The holidays are a time for relaxing, spending time with loved ones and, often, giving to the less fortunate. However, despite your good intentions this holiday season, be sure to keep your guard up when donating or buying gifts.
Scammers and fraudsters don’t hibernate in winter, so avoiding scams is just as important during the holiday season to protect your bank account.
You can safeguard your finances with the help of the many fraud tools that Bank Midwest offers. Plus, here are some general tips for staying safe during the festive season from threats like phishing emails, fake charities and identity theft.
Be secure when shopping online for gifts
For many, ecommerce will be their go-to method for holiday shopping during the pandemic and beyond. While online buying offers many benefits, like convenience, there are also drawbacks. Cybercriminals are increasingly active, and you should take all steps necessary to protect your credit card and personal information.
Some of these simple actions to take include:
- Using strong, unique passwords for your online shopping accounts. If it helps, you can use a password manager to keep track of all those complex passwords and even create stronger ones.
- Checking for “https” at the beginning of the web address for the virtual store. That “s” at the end stands for “secure,” so you can rest easy while shopping. Never give your credit card information to a site without that “s.”
- Researching the company before you make a purchase. Doing your due diligence helps ensure you’re buying from a reputable retailer. You can check that the organization is listed with the Better Business Bureau, or read customer reviews on popular websites.
Beware of fake charities
Many people like to make donations around the season. But while there are many worthy organizations that could use your support, there are also bound to be unscrupulous fraudsters looking to take advantage of the generosity of others.
Fake charities are a persistent holiday scam to stay alert of. So if you’re considering giving to a new organization, be sure to get all the information you can. This includes going to the web address to see if the charity is legit. You could also request to speak with others in the organization for reassurance. If none can be provided, that might be a red flag.
The biggest red flag is a direct communication pressuring you to donate now. If you want to be avoid sending money to fake charities, the Federal Trade Commission recommends:
- Reading reviews and ratings.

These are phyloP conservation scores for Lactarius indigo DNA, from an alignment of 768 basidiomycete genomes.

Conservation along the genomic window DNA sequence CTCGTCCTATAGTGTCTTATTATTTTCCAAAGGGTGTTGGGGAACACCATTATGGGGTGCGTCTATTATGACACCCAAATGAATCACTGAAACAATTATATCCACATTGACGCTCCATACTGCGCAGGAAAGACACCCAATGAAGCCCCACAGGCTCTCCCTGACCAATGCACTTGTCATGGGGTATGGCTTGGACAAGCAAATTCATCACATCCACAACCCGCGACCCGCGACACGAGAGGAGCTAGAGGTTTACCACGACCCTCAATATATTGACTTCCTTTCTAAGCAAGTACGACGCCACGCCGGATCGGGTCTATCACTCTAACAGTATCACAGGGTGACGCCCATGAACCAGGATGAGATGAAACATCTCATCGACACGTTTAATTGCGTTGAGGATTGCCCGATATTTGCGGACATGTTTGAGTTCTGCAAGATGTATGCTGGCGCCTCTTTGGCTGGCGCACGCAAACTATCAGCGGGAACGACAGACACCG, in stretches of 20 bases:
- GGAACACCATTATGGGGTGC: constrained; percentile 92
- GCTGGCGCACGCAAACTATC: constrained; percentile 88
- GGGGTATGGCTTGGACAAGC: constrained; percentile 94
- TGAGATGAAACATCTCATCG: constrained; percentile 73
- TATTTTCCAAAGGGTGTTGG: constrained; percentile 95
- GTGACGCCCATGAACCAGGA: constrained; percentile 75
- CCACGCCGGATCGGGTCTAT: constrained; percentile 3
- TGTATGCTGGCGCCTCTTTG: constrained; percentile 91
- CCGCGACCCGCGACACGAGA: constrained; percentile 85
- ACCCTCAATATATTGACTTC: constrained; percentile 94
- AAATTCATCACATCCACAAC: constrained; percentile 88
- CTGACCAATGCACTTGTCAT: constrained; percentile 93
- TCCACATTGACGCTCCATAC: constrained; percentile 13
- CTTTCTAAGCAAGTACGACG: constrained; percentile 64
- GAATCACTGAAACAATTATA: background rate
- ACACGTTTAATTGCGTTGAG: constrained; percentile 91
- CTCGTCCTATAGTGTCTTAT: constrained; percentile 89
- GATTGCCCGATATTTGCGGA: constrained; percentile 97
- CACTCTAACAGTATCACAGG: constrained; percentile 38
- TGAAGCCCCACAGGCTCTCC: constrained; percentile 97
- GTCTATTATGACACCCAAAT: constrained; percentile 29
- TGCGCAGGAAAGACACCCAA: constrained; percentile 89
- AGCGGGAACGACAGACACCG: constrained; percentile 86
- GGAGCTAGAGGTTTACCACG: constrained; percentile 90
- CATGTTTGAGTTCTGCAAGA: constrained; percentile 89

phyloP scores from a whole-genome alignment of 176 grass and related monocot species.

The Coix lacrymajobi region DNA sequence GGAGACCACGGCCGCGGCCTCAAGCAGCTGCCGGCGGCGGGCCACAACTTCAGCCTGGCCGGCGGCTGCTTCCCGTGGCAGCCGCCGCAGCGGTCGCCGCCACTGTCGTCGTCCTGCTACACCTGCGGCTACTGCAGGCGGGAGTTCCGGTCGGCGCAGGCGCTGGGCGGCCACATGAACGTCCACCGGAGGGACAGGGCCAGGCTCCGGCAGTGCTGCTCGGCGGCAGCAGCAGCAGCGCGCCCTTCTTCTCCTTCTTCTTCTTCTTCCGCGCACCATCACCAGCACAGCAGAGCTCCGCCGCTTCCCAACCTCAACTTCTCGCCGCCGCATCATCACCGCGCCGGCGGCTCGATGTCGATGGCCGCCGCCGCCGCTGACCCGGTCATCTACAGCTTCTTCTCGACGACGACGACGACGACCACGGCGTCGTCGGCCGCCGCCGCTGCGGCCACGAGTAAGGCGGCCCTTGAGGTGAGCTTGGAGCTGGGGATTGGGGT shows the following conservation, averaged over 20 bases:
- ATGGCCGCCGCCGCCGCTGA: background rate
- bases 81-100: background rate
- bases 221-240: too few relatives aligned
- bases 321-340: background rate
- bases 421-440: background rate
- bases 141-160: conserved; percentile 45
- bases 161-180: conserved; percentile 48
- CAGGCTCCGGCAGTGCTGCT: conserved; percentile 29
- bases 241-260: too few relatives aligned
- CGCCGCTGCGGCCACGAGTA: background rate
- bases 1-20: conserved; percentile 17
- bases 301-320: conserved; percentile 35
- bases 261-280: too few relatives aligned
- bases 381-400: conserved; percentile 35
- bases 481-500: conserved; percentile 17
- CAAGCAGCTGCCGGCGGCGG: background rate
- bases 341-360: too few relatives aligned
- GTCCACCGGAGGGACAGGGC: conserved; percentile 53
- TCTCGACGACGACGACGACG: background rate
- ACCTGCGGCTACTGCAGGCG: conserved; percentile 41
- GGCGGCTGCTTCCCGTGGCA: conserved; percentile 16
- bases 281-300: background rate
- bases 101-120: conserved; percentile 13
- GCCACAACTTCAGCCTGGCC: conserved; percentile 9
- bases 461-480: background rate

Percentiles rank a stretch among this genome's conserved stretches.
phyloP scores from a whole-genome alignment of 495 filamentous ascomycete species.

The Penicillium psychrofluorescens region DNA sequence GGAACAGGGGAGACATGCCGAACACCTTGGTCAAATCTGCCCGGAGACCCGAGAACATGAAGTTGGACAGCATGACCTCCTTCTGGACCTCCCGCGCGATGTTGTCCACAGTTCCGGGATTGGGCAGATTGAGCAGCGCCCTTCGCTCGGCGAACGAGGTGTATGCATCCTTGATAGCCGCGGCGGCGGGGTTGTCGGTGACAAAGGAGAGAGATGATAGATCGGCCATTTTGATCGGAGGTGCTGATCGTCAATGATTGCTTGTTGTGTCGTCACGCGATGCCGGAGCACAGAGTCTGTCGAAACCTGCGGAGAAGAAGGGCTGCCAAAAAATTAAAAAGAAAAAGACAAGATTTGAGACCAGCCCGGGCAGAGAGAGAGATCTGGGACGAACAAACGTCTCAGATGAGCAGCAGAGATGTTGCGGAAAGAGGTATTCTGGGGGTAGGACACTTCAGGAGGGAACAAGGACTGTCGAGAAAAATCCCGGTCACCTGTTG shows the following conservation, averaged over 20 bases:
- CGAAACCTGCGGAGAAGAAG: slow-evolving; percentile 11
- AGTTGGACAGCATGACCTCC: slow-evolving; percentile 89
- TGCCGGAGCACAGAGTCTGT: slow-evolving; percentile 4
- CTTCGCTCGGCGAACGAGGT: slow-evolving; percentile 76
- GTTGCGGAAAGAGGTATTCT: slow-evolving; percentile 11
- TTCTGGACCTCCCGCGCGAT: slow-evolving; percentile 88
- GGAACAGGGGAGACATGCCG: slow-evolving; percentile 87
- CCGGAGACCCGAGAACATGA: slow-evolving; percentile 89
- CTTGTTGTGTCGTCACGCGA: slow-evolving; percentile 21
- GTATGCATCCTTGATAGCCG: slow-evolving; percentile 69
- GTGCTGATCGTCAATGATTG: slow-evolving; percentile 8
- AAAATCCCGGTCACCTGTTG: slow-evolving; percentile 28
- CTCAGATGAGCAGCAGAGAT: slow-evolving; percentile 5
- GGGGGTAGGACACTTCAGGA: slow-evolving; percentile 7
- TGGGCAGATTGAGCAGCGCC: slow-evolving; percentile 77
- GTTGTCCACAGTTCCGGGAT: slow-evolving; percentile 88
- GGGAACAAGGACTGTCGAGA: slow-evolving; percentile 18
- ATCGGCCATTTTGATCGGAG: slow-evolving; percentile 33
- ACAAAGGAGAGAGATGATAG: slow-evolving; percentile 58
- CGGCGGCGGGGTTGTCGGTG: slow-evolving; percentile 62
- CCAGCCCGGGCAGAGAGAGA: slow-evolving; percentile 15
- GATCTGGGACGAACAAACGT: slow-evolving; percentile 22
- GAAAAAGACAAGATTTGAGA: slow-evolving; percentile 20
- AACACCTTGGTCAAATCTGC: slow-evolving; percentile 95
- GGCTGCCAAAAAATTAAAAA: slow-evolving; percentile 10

- Asking for proof of efforts or good works, or how your donation will be used specifically.
- Never paying with a wire transfer or gift card.
Utilize identity theft prevention best practices
The steps you take to prevent identity theft on a daily basis shouldn’t be forgotten during the holiday season, no matter how many cookies there are to bake.
You need to stay alert during these times, maybe more so than others, because of the range of holiday scam attempts you could encounter.
To be entirely safe, follow this tips:
- Do not click on a link from an email address you don’t recognize. Exercise the same caution if you’re texted a link from a number that isn’t familiar to you.
- Be cautious of emails that don’t have a link, but ask for your personal information. These can be phishing emails too, and your bank or another business you work with won’t usually ask directly for such information.
- Think twice about holiday shopping deals that are too good to be true. They could be fraud attempts.
Never buy a gift card for payment
One recommendation the Federal Trade Commission emphasizes is to never buy a gift card to use as a means of payment. While gift cards can certainly delight your friends and family, they can also make a fraudster’s heart warm if you end up sending them a gift card as they requested.
Some scammers may contact you and ask that you immediately buy a gift card as a form of payment for some event or bill they make up. While it can seem far-fetched, such scams can be effective. A threat from what seems to be your utility company to shut off the lights during the holidays can make anyone concerned.
However, scammers rely on gift cards because their use leaves little trail. A general rule of thumb is that anybody who contacts you and demands such a form of payment is odds-on a scammer to avoid, and report if necessary.
Check in on elderly relatives
Not only do you want to protect your own finances during this time of year, but also those of your relatives. Unfortunately, seniors are often targeted by scammers during the holiday season. It may be beneficial to check up on family to ensure they’re staying safe, asking them if they’re encountered any unusual request.
And if you’re a financial caregiver for a relative, the Consumer Financial Protect Bureau has some resources that can help you during this time of year.
Stay safe this holiday season with Bank Midwest’s help
The holidays are a time of cheer and goodwill, but falling victim to fraud this season can swiftly deflate the mood.
This year, rest comfortably knowing that Bank Midwest is committed to protecting you and your bank account. Our customers can use a variety of online and mobile tools, including fraud prevention features like instantly being able to lock a Bank Midwest debit card, set transaction maximums and receive mobile alerts.
To learn more about our personal banking products and services, please visit our website or contact us today to talk more about your banking needs and how to stay safe during the holiday season.